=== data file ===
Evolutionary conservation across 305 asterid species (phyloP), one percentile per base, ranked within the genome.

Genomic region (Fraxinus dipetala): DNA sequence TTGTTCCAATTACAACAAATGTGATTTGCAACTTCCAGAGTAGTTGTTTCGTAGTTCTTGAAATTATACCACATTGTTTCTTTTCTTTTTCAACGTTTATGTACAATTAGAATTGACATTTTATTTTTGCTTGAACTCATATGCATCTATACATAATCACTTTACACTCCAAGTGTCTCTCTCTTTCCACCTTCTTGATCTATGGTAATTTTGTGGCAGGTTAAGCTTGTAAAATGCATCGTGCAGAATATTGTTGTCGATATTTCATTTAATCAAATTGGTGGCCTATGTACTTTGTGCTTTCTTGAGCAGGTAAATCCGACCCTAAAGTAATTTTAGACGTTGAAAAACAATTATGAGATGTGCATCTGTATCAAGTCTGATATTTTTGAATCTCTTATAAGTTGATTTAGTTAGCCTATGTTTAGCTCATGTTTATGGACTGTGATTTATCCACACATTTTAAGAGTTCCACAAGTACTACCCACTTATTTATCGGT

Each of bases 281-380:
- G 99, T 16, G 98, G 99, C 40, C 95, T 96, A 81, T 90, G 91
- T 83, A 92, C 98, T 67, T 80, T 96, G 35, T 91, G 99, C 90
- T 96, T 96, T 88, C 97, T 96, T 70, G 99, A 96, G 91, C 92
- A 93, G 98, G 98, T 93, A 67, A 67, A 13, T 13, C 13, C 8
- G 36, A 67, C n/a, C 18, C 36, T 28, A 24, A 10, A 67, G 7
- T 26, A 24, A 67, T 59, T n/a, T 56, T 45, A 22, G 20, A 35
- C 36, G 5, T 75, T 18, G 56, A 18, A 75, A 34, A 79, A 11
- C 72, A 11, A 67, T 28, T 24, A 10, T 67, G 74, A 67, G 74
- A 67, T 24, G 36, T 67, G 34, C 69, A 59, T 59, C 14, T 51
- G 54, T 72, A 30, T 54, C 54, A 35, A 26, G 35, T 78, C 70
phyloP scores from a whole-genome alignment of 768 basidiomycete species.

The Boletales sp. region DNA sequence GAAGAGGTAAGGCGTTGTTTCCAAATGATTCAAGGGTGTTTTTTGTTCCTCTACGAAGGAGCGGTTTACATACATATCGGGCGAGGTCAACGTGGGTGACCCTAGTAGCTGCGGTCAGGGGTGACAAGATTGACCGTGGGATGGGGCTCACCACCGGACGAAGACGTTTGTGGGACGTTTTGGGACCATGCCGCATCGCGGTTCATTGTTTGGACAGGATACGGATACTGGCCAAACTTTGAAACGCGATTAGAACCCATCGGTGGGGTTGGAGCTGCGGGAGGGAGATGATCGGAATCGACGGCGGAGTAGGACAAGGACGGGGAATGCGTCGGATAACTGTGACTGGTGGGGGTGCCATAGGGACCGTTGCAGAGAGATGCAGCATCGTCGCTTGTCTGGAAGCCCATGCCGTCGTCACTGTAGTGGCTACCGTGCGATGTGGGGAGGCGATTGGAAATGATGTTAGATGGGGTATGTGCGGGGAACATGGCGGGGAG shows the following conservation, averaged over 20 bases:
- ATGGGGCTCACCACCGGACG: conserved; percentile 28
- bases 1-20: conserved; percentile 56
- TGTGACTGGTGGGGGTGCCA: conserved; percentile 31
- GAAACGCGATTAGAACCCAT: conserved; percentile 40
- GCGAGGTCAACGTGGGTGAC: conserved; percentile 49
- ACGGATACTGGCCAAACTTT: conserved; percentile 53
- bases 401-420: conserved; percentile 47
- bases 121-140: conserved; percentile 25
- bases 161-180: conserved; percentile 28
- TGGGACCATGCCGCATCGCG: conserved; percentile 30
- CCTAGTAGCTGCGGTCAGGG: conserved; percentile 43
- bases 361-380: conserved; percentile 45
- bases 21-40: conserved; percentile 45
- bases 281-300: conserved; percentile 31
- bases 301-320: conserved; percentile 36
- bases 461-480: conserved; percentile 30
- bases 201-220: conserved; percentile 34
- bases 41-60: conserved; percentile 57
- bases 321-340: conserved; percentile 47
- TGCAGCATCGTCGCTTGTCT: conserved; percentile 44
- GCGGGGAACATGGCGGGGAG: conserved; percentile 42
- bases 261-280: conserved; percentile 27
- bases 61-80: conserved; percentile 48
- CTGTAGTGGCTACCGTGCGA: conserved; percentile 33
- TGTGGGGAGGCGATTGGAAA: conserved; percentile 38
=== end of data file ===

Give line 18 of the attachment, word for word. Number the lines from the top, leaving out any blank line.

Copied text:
- TGTGACTGGTGGGGGTGCCA: conserved; percentile 31